This post summarises the ideas in Chapter 6of Klabbers, Peters & Ulfstein, The Constitutionalization of International Law.
1. Overview of the Argument
Global governance is undemocratic even under a modest standard. The deficits lie in the institutional design of the international organizations and bodies themselves, they result from the way states are integrated into the system of global governance, and finally they concern the relationship between citizens and the international institutions.
On the premises that all rule over persons should be democratic, and that the globalization-induced hollowing out of domestic democracy should be compensated as far as possible, the democratization of global governance is inescapable. Because a stand-still or roll-back of global governance is unfeasible, and therefore no way to re-invigorate democracy, a new design to enhance global democracy is needed.
Global constitutionalism requires dual democratic mechanisms. These should relate both to government within nation states and to governance ‘above’ states, thus to multiple levels of governance. The result should be a multi-unit democracy, built with domestic and international building blocks.
A fully democratized world order first of all rests on democratic nation states, thus on democracy within states. The spread and support of national democracies constitutes a kind of indirect global democratization. It already is and should be further encouraged by international law. Because of its fundamental and systemic importance, the requirement of democracy within states should be acknowledged as a global constitutional principle.
‘Above’ states, both the production of primary international law and the international institutions and their secondary law-making can and should be democratized on two tracks. On the one hand, citizens should continue to be mediated by their states which act for them in the international relations (statist track). On the statist track, states as principals of international institutions should be reasserted and their influence improved. But because the ultimate reference point of democracy are natural persons, such a state-mediated democracy is present only to the extent that states really are the representatives of their citizens. It follows that we can meaningfully speak of an indirect democratization of the global order on the statist track only when all states have realized domestic democratic government. As long as not all states are democratic, a large number of people are not represented in a democratic sense by their states in the international institutions.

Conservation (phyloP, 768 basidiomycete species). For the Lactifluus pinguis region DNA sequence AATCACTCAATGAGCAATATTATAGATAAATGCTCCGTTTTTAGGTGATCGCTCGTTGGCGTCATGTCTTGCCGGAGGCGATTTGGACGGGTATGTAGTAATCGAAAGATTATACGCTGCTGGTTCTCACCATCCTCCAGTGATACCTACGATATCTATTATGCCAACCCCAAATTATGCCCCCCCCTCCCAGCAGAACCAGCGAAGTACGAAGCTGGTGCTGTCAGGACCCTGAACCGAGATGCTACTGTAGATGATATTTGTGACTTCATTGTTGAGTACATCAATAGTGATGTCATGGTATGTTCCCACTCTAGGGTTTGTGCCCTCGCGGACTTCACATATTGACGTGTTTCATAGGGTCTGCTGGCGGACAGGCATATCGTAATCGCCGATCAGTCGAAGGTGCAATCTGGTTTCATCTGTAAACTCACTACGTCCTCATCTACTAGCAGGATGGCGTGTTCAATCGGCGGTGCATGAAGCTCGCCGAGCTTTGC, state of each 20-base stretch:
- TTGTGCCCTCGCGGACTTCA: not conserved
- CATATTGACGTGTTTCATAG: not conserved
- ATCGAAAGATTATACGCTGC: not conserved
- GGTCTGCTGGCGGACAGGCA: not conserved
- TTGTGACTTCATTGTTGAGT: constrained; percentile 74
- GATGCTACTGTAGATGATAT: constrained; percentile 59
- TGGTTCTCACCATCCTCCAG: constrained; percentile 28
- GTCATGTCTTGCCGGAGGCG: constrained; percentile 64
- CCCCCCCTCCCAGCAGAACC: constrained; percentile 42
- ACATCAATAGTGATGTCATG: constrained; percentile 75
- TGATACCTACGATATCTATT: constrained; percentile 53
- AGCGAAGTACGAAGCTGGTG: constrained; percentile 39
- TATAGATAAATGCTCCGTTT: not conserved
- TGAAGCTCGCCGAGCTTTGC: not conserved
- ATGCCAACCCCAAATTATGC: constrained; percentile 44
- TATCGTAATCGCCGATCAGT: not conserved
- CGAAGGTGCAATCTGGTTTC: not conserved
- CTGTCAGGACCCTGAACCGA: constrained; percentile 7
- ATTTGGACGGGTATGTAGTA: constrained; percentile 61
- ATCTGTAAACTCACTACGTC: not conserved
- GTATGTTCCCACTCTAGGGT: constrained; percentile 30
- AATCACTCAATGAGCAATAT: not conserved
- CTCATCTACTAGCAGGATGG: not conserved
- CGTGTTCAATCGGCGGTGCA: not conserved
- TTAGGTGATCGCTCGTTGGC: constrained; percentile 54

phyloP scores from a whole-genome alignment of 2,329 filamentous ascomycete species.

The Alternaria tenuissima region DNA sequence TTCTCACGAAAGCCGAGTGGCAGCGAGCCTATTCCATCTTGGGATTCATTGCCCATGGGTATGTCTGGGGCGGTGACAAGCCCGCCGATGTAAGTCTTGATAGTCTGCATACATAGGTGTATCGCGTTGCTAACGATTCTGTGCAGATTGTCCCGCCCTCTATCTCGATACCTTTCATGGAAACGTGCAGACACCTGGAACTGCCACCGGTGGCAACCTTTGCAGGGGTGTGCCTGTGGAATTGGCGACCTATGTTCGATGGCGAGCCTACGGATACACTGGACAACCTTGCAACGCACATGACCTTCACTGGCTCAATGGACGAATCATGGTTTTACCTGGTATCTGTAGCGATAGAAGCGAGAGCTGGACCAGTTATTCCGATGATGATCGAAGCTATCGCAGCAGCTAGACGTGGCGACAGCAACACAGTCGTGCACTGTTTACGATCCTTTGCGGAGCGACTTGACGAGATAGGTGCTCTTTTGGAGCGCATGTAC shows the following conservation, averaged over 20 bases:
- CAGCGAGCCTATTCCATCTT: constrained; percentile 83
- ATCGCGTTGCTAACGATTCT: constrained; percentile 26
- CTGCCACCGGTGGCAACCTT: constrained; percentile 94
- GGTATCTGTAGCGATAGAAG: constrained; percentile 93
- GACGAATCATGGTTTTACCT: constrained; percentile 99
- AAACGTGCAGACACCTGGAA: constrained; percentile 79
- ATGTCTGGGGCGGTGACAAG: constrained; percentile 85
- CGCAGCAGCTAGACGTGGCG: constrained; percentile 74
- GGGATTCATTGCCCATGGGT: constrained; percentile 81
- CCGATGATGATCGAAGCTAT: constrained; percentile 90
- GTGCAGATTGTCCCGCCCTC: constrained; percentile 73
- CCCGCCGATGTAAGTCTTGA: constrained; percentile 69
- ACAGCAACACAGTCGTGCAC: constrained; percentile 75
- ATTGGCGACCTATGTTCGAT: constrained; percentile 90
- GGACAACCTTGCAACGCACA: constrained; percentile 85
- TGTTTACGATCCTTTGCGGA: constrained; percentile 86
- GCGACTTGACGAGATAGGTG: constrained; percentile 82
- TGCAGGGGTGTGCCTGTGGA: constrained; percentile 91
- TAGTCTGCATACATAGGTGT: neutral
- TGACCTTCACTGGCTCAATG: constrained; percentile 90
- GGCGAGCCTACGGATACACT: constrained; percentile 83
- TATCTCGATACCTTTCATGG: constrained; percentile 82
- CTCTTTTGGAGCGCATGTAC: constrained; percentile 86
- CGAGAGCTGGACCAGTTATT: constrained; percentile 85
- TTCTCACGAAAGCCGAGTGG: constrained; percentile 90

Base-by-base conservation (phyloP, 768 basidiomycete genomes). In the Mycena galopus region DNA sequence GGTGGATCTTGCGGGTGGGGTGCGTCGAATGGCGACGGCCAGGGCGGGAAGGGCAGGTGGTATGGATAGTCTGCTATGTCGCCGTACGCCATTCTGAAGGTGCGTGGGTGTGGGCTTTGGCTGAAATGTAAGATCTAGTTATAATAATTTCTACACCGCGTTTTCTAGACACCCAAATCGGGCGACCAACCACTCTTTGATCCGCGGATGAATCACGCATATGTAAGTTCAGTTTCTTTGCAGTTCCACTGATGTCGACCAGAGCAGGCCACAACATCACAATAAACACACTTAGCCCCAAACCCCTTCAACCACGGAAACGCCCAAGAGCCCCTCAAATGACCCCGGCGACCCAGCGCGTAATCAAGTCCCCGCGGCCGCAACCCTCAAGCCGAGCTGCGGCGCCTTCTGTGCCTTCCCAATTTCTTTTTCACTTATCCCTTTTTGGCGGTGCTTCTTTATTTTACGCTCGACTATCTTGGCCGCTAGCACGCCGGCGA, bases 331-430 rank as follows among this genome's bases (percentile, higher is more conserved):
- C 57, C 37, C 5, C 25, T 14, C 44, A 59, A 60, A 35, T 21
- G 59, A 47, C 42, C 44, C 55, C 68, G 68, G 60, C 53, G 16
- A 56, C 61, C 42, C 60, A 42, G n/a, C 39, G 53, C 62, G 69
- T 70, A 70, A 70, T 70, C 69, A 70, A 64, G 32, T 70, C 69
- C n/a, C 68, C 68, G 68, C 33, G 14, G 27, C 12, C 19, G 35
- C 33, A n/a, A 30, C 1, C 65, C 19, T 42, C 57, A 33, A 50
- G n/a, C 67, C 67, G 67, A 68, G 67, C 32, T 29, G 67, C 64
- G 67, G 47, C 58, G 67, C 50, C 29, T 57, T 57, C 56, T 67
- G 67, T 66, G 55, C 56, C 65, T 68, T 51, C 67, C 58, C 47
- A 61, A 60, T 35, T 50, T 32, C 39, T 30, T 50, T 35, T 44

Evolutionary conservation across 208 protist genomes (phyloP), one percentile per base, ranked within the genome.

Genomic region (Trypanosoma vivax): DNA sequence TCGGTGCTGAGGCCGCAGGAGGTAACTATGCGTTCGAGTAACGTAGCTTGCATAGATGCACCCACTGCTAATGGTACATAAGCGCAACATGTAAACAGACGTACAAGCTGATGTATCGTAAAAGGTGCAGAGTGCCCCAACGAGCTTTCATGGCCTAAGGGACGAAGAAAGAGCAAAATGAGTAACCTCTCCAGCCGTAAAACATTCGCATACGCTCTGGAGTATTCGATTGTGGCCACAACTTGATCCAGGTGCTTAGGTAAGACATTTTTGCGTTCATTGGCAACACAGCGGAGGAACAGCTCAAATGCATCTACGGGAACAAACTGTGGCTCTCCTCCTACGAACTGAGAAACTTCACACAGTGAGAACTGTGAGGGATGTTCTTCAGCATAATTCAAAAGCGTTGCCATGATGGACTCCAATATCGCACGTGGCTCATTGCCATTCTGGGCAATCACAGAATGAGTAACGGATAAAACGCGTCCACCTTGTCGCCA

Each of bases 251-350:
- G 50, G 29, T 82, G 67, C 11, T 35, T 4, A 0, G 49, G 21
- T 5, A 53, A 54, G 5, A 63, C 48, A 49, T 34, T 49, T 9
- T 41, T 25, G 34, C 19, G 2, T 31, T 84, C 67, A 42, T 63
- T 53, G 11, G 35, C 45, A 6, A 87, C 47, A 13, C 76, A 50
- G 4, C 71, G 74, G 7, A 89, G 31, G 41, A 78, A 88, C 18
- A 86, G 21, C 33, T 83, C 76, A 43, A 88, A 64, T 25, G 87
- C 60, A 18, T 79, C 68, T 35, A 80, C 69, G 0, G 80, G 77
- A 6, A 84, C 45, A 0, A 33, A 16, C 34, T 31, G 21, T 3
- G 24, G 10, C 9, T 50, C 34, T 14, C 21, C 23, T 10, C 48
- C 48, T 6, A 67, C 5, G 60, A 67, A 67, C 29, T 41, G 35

On the other hand, even if all states of the world became democracies, this would not in itself suffice to attain a meaningful degree of global democratic legitimacy, because national democracy itself is undermined for various reasons. Therefore citizens, as the ultimate source of political authority, must be enabled to bypass their intermediaries, the states, and take direct democratic action on the supra-state level (individualist track). The individualist track can be realized through various institutional mechanisms, and could begin by introducing parliamentary assemblies in more international organizations, and by expanding their so-far merely consultative powers.
The two-track model does not imply a complete shift of the international institutions’ accountability to natural persons, but merely suggests bringing in the global citizens as principals besides states where appropriate. The accountability of the global governance institutions is extended and duplicated. The institutions will not be accountable only to states, but additionally (and sometimes competingly and conflictually) become accountable directly to citizens. The result is a dual accountability of international institutions to a dual constituency: states and citizens.
2. First Track: The Democratization of International Governance via Democratic Nation States
It is often claimed that the current international legal order can be understood as an ‘inter-state’ democracy, and should be developed further in the direction of an association of democratic states. The inter-state paradigm relies on transitive legitimacy. In that view, in the legitimacy of national regimes resides the legitimacy of the international regime. As long as the states, the main actors, the primary and original legal subjects, and the principal creators of international law, are in themselves legitimate, they indirectly legitimize international law and global governance, so the argument runs.
Indeed, the accountability of international organizations and regimes to democratic nation states are a conditio sine qua non for democratic global governance. States are indispensable as members of the global constitutional order. Doing away with states would imply a single global polity, which would be remote from the citizens, inevitably inflexible and complicated, and already for these reasons undemocratic.